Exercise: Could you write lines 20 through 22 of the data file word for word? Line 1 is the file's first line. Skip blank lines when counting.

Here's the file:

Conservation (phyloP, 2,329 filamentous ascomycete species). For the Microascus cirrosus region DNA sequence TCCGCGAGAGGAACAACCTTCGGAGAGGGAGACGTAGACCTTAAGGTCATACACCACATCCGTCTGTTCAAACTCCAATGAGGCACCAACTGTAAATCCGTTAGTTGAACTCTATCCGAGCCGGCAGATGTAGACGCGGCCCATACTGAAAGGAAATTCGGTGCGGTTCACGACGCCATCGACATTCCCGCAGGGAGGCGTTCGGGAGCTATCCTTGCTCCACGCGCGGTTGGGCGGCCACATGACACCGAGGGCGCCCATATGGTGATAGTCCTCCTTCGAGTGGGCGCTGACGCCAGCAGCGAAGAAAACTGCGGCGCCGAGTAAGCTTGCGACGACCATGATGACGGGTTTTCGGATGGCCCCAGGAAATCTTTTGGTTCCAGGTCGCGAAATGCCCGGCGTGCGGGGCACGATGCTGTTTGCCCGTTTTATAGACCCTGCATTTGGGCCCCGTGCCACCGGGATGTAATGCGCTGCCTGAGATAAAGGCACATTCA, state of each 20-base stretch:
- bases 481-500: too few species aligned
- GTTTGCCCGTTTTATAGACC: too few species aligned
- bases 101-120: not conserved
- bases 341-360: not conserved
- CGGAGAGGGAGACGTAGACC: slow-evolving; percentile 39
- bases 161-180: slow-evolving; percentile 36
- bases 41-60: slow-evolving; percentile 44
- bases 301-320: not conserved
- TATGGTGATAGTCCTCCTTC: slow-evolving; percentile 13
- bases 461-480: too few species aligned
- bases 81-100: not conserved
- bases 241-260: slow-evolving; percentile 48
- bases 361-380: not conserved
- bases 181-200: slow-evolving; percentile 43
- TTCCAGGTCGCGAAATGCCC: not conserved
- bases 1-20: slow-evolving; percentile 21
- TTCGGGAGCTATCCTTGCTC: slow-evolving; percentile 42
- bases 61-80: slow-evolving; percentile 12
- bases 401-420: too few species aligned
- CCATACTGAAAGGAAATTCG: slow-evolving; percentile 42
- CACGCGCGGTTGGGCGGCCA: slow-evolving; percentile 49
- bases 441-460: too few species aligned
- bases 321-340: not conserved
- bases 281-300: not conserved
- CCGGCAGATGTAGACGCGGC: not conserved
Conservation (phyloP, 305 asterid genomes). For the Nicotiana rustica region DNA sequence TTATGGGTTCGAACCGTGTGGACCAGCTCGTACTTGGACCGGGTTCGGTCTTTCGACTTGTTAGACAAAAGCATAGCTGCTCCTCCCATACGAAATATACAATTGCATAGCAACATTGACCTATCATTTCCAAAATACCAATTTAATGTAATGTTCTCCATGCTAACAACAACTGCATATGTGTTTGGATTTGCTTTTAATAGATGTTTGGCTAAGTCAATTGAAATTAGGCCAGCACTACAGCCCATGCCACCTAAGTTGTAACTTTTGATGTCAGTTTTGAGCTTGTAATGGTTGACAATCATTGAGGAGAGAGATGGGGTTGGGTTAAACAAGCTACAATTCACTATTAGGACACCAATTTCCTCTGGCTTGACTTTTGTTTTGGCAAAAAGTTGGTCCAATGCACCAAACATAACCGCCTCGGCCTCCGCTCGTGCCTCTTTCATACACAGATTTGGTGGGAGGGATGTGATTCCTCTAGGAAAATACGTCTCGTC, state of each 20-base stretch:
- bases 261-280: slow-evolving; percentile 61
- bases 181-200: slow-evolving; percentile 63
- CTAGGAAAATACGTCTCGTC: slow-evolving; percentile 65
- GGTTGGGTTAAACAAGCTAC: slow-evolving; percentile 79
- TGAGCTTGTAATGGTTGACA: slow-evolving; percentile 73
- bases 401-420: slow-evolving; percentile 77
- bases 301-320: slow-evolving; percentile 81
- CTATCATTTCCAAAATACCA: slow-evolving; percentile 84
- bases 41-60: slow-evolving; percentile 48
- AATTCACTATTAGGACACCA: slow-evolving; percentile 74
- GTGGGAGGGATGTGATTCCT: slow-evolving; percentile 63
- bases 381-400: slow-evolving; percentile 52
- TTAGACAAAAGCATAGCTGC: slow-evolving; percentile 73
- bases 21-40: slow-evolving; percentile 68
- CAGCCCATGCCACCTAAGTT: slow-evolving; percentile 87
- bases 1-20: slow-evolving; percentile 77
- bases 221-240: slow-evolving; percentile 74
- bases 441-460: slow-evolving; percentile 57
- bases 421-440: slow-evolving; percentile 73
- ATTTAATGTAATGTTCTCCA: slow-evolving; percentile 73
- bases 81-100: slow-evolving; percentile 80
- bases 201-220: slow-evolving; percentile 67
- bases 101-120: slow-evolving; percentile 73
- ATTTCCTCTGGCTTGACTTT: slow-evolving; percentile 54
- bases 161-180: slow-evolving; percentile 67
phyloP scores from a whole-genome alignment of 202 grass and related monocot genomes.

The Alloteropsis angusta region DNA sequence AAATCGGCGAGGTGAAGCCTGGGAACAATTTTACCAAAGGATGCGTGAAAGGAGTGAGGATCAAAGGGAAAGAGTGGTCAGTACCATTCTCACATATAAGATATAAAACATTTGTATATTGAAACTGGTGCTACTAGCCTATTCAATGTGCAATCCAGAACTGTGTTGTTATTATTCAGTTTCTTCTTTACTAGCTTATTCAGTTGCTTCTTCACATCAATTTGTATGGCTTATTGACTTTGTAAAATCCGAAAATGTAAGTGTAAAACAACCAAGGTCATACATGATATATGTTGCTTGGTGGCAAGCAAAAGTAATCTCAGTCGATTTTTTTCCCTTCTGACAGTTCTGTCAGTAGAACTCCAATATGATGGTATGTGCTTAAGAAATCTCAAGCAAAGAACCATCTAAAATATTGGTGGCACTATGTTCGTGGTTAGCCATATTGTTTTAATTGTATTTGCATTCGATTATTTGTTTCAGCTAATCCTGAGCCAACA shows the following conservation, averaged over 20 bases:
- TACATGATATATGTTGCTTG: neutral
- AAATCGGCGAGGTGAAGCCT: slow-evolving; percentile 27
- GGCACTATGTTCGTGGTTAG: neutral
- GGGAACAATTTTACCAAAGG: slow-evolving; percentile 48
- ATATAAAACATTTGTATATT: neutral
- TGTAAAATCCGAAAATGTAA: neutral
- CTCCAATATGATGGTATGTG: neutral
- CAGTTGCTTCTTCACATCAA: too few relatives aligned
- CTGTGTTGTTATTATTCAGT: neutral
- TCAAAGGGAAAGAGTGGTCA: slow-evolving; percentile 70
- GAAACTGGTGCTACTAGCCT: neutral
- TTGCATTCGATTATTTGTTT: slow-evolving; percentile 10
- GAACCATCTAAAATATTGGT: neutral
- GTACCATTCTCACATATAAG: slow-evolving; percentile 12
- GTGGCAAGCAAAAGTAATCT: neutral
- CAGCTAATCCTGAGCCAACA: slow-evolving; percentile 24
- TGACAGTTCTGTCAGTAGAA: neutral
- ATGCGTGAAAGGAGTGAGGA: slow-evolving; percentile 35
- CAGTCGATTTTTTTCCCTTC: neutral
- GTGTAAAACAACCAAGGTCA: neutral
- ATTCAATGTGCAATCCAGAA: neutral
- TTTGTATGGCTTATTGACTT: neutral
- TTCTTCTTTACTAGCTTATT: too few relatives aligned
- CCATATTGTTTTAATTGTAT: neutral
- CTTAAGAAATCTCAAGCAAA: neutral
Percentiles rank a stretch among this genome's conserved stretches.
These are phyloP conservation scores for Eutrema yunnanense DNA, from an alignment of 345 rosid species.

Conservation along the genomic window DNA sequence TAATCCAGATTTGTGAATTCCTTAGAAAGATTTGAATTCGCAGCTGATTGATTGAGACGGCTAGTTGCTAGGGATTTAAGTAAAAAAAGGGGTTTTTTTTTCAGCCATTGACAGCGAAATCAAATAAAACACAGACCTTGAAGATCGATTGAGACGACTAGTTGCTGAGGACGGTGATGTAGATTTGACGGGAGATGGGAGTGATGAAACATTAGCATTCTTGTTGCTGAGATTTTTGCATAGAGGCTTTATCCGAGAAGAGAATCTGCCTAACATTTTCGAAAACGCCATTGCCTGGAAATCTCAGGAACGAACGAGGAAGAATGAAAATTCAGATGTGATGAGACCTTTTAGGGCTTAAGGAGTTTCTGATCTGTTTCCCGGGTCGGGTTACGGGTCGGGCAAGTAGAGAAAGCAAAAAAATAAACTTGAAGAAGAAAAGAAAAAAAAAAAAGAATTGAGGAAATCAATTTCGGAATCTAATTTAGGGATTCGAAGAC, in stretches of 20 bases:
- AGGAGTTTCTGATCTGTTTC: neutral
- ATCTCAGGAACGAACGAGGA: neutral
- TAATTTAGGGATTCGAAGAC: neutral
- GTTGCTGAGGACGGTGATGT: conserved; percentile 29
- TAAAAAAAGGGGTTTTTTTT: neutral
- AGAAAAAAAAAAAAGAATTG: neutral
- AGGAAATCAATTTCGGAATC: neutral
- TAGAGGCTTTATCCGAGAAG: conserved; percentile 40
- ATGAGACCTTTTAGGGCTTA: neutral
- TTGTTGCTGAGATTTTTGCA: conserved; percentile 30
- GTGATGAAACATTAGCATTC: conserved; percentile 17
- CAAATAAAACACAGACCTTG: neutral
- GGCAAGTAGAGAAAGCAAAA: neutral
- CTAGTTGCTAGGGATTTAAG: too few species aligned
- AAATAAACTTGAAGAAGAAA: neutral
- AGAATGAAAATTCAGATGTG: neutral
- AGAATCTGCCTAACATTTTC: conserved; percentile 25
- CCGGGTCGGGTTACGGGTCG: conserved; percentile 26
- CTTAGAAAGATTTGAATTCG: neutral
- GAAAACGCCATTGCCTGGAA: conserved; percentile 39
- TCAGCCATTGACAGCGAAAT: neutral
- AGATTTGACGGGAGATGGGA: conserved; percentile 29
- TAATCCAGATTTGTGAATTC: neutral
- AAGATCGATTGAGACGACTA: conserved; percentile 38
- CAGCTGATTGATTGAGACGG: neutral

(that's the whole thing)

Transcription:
- bases 401-420: too few species aligned
- CCATACTGAAAGGAAATTCG: slow-evolving; percentile 42
- CACGCGCGGTTGGGCGGCCA: slow-evolving; percentile 49